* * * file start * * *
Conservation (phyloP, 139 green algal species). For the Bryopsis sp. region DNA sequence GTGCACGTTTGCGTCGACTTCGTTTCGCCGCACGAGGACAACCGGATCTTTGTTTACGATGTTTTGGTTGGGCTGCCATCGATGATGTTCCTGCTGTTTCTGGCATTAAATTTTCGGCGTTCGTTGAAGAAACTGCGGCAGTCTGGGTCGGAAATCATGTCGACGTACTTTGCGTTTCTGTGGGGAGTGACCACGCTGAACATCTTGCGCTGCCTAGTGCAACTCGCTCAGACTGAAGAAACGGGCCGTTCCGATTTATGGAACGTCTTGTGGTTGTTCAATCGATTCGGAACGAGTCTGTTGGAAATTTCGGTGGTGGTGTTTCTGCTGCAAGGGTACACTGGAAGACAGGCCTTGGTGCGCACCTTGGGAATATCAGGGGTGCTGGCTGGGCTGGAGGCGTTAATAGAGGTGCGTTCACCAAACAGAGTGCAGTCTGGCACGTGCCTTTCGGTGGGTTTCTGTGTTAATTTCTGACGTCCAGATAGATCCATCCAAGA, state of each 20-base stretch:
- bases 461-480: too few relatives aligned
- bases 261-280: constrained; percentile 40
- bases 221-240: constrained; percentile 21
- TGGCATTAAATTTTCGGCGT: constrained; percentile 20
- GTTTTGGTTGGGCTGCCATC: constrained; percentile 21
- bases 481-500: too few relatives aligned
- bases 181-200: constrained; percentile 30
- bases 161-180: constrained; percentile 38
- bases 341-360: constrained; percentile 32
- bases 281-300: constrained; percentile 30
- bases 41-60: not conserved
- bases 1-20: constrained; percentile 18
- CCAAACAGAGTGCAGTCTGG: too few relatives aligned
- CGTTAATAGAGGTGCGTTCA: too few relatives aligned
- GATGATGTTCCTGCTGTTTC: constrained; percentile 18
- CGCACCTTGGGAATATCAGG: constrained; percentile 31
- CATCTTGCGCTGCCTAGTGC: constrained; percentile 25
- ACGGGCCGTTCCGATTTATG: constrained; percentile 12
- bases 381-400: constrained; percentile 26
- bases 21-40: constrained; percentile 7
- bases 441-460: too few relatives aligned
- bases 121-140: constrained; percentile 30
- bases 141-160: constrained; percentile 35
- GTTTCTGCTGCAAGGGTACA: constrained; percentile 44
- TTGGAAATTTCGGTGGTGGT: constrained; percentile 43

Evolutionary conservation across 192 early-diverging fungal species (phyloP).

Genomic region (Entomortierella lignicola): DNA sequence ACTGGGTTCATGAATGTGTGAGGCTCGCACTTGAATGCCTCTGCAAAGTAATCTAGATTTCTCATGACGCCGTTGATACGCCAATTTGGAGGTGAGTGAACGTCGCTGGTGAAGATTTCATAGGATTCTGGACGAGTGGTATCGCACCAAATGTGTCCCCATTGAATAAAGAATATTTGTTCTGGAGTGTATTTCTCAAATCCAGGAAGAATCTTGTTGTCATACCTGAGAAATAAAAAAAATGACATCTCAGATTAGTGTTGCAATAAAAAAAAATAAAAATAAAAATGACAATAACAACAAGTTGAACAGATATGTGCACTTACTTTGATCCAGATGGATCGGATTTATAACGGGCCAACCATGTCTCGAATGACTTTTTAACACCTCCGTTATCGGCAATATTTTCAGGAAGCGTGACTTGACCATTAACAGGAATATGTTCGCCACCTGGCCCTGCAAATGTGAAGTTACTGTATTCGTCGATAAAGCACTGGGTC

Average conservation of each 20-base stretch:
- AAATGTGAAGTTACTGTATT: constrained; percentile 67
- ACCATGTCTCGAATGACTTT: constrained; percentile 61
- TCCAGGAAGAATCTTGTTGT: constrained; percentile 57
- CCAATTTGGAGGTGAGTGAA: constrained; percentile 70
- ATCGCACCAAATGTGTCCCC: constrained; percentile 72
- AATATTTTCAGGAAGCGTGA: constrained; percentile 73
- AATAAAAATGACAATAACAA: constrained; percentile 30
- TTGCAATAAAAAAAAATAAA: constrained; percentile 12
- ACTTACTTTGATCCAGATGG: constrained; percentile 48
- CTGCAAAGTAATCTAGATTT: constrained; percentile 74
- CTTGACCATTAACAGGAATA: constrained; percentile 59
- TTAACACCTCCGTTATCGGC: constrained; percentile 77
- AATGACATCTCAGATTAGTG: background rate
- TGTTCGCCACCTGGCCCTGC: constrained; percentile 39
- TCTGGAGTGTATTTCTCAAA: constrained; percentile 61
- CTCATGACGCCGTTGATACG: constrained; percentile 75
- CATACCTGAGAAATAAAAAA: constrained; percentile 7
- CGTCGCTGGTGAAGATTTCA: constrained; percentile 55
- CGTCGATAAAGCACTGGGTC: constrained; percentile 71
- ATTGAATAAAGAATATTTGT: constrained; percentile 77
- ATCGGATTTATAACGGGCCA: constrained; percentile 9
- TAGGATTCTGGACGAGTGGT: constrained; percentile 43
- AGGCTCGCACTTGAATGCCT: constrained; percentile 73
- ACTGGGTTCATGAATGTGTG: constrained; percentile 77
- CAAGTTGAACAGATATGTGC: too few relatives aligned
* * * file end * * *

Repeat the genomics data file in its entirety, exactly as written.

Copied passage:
Conservation (phyloP, 139 green algal species). For the Bryopsis sp. region DNA sequence GTGCACGTTTGCGTCGACTTCGTTTCGCCGCACGAGGACAACCGGATCTTTGTTTACGATGTTTTGGTTGGGCTGCCATCGATGATGTTCCTGCTGTTTCTGGCATTAAATTTTCGGCGTTCGTTGAAGAAACTGCGGCAGTCTGGGTCGGAAATCATGTCGACGTACTTTGCGTTTCTGTGGGGAGTGACCACGCTGAACATCTTGCGCTGCCTAGTGCAACTCGCTCAGACTGAAGAAACGGGCCGTTCCGATTTATGGAACGTCTTGTGGTTGTTCAATCGATTCGGAACGAGTCTGTTGGAAATTTCGGTGGTGGTGTTTCTGCTGCAAGGGTACACTGGAAGACAGGCCTTGGTGCGCACCTTGGGAATATCAGGGGTGCTGGCTGGGCTGGAGGCGTTAATAGAGGTGCGTTCACCAAACAGAGTGCAGTCTGGCACGTGCCTTTCGGTGGGTTTCTGTGTTAATTTCTGACGTCCAGATAGATCCATCCAAGA, state of each 20-base stretch:
- bases 461-480: too few relatives aligned
- bases 261-280: constrained; percentile 40
- bases 221-240: constrained; percentile 21
- TGGCATTAAATTTTCGGCGT: constrained; percentile 20
- GTTTTGGTTGGGCTGCCATC: constrained; percentile 21
- bases 481-500: too few relatives aligned
- bases 181-200: constrained; percentile 30
- bases 161-180: constrained; percentile 38
- bases 341-360: constrained; percentile 32
- bases 281-300: constrained; percentile 30
- bases 41-60: not conserved
- bases 1-20: constrained; percentile 18
- CCAAACAGAGTGCAGTCTGG: too few relatives aligned
- CGTTAATAGAGGTGCGTTCA: too few relatives aligned
- GATGATGTTCCTGCTGTTTC: constrained; percentile 18
- CGCACCTTGGGAATATCAGG: constrained; percentile 31
- CATCTTGCGCTGCCTAGTGC: constrained; percentile 25
- ACGGGCCGTTCCGATTTATG: constrained; percentile 12
- bases 381-400: constrained; percentile 26
- bases 21-40: constrained; percentile 7
- bases 441-460: too few relatives aligned
- bases 121-140: constrained; percentile 30
- bases 141-160: constrained; percentile 35
- GTTTCTGCTGCAAGGGTACA: constrained; percentile 44
- TTGGAAATTTCGGTGGTGGT: constrained; percentile 43

Evolutionary conservation across 192 early-diverging fungal species (phyloP).

Genomic region (Entomortierella lignicola): DNA sequence ACTGGGTTCATGAATGTGTGAGGCTCGCACTTGAATGCCTCTGCAAAGTAATCTAGATTTCTCATGACGCCGTTGATACGCCAATTTGGAGGTGAGTGAACGTCGCTGGTGAAGATTTCATAGGATTCTGGACGAGTGGTATCGCACCAAATGTGTCCCCATTGAATAAAGAATATTTGTTCTGGAGTGTATTTCTCAAATCCAGGAAGAATCTTGTTGTCATACCTGAGAAATAAAAAAAATGACATCTCAGATTAGTGTTGCAATAAAAAAAAATAAAAATAAAAATGACAATAACAACAAGTTGAACAGATATGTGCACTTACTTTGATCCAGATGGATCGGATTTATAACGGGCCAACCATGTCTCGAATGACTTTTTAACACCTCCGTTATCGGCAATATTTTCAGGAAGCGTGACTTGACCATTAACAGGAATATGTTCGCCACCTGGCCCTGCAAATGTGAAGTTACTGTATTCGTCGATAAAGCACTGGGTC

Average conservation of each 20-base stretch:
- AAATGTGAAGTTACTGTATT: constrained; percentile 67
- ACCATGTCTCGAATGACTTT: constrained; percentile 61
- TCCAGGAAGAATCTTGTTGT: constrained; percentile 57
- CCAATTTGGAGGTGAGTGAA: constrained; percentile 70
- ATCGCACCAAATGTGTCCCC: constrained; percentile 72
- AATATTTTCAGGAAGCGTGA: constrained; percentile 73
- AATAAAAATGACAATAACAA: constrained; percentile 30
- TTGCAATAAAAAAAAATAAA: constrained; percentile 12
- ACTTACTTTGATCCAGATGG: constrained; percentile 48
- CTGCAAAGTAATCTAGATTT: constrained; percentile 74
- CTTGACCATTAACAGGAATA: constrained; percentile 59
- TTAACACCTCCGTTATCGGC: constrained; percentile 77
- AATGACATCTCAGATTAGTG: background rate
- TGTTCGCCACCTGGCCCTGC: constrained; percentile 39
- TCTGGAGTGTATTTCTCAAA: constrained; percentile 61
- CTCATGACGCCGTTGATACG: constrained; percentile 75
- CATACCTGAGAAATAAAAAA: constrained; percentile 7
- CGTCGCTGGTGAAGATTTCA: constrained; percentile 55
- CGTCGATAAAGCACTGGGTC: constrained; percentile 71
- ATTGAATAAAGAATATTTGT: constrained; percentile 77
- ATCGGATTTATAACGGGCCA: constrained; percentile 9
- TAGGATTCTGGACGAGTGGT: constrained; percentile 43
- AGGCTCGCACTTGAATGCCT: constrained; percentile 73
- ACTGGGTTCATGAATGTGTG: constrained; percentile 77
- CAAGTTGAACAGATATGTGC: too few relatives aligned